Now for Laugh In. The show opened in 1968, a year in which street demonstrations against the Viet Nam War were on people's minds, even as the psychedelic scene brought in new art and music. Laugh In nibbles around the edges of the moment without really trying to confront political reality. That seems to have been the artistic price that had to be paid for being on network television at the time.
What Laugh In contributes to television culture is the jump cut. That's where the picture jumps from one scene to another without the blackout or slow dissolve that traditionally represents a movement in place or time. You might see Rowan talking to Martin and then instantaneously, the picture is replaced with another actor saying one word sarcastically, followed just as instantaneously by a jump back to Rowan and Martin. Jump cuts were nothing new to movie audiences, at least those who had seen Godard's Breathless in 1960. But Laugh In seems to be doing it just to have fun with itself.
In watching these old Laugh In reruns, you begin to figure out that the writers and video editors were making fun of all the old conventions of film and television. They also took pot shots at network censorship ("We can't say that on television"). In this sense, Laugh In is a part of our cultural history, and worth viewing in that sense.
There is one thing a little strange about Laugh In as viewed from our modern perspective. Laugh In put together a remarkable group of comedic actors, both male and female -- Henry Gibson and Arte Johnson on the one hand, and Goldie Hawn, Lily Tomlin, Ruth Buzzi, Judy Carne, and Jo Anne Worley on the other. In Laugh In, the women were generally the funnier and had to carry a lot of the comedic load, but they are also the ones who appeared in skimpy bikinis, sometimes with words written on their skin. Modern gender studies students would probably classify this as objectifying the women.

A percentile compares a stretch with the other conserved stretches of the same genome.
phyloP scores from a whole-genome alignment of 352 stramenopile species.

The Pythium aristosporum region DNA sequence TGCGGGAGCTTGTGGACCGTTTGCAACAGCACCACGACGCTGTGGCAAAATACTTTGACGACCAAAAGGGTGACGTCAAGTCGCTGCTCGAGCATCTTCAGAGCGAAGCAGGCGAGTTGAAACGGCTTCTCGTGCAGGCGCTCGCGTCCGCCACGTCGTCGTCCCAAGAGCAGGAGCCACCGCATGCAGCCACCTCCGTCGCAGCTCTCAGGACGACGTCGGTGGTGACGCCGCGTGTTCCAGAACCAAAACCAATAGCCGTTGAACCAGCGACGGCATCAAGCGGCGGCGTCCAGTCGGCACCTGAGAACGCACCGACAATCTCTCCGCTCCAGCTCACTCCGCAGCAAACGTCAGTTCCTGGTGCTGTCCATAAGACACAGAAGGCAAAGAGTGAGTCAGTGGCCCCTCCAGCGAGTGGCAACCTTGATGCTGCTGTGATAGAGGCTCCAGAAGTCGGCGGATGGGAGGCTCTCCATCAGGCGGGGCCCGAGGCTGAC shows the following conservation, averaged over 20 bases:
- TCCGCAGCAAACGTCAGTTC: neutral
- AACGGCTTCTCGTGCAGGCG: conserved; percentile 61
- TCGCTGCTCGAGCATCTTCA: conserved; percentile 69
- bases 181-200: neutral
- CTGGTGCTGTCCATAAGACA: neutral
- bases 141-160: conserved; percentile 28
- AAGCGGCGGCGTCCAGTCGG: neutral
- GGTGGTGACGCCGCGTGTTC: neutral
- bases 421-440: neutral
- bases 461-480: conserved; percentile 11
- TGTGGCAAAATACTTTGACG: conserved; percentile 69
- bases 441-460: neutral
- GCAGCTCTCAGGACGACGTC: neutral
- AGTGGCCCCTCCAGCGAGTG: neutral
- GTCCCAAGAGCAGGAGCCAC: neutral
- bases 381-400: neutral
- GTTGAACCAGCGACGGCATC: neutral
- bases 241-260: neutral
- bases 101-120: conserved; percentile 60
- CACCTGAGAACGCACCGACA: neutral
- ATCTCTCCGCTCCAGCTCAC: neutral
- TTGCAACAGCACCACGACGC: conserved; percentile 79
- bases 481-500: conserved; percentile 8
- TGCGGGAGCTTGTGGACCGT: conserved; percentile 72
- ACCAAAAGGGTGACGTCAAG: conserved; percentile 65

For example, Laugh In had a news segment (Rowan and Martin did the news portion) that was preceded by half a dozen of the women in ultra-short dresses or cheerleader costumes, singing and dancing the introduction.
There is another difference between Laugh In and modern TV variety shows. In the first season's shows that we've reviewed so far, the cast is almost entirely white. There are one or two exceptions, but nothing equivalent to a leading role.
One thing rather jumped out at me while viewing these old Laugh In reruns. From the news parody to the trashing of the accepted cliches of television drama, Laugh In is the precursor to Saturday Night Live. It's hard to watch the old reruns and not get that feeling in retrospect. It turns out that this wasn't either accident or piracy. Lorne Michaels, the godfather of Saturday Night Live, was a writer on Laugh In. Michaels has taken the original concepts further, but then he has had forty years of Saturday Night Live to do so. But the sarcastic approach to life and news started back in "beautiful downtown Burbank," as the Laugh In cast used to say. The writers also popularized "sock it to me" as a comedic expression, along with "you bet your bippy" and "verrry interesting."
At some point, historians will consider television to be a serious art form, just as they already consider it to be some of the best available data on cultural progression, fashions, and hard news. I can imagine future students of the 20th century checking out old collections of ER.
(Bob Gelfand writes on science, culture, and politics for CityWatch. He can be reached at email@example.com)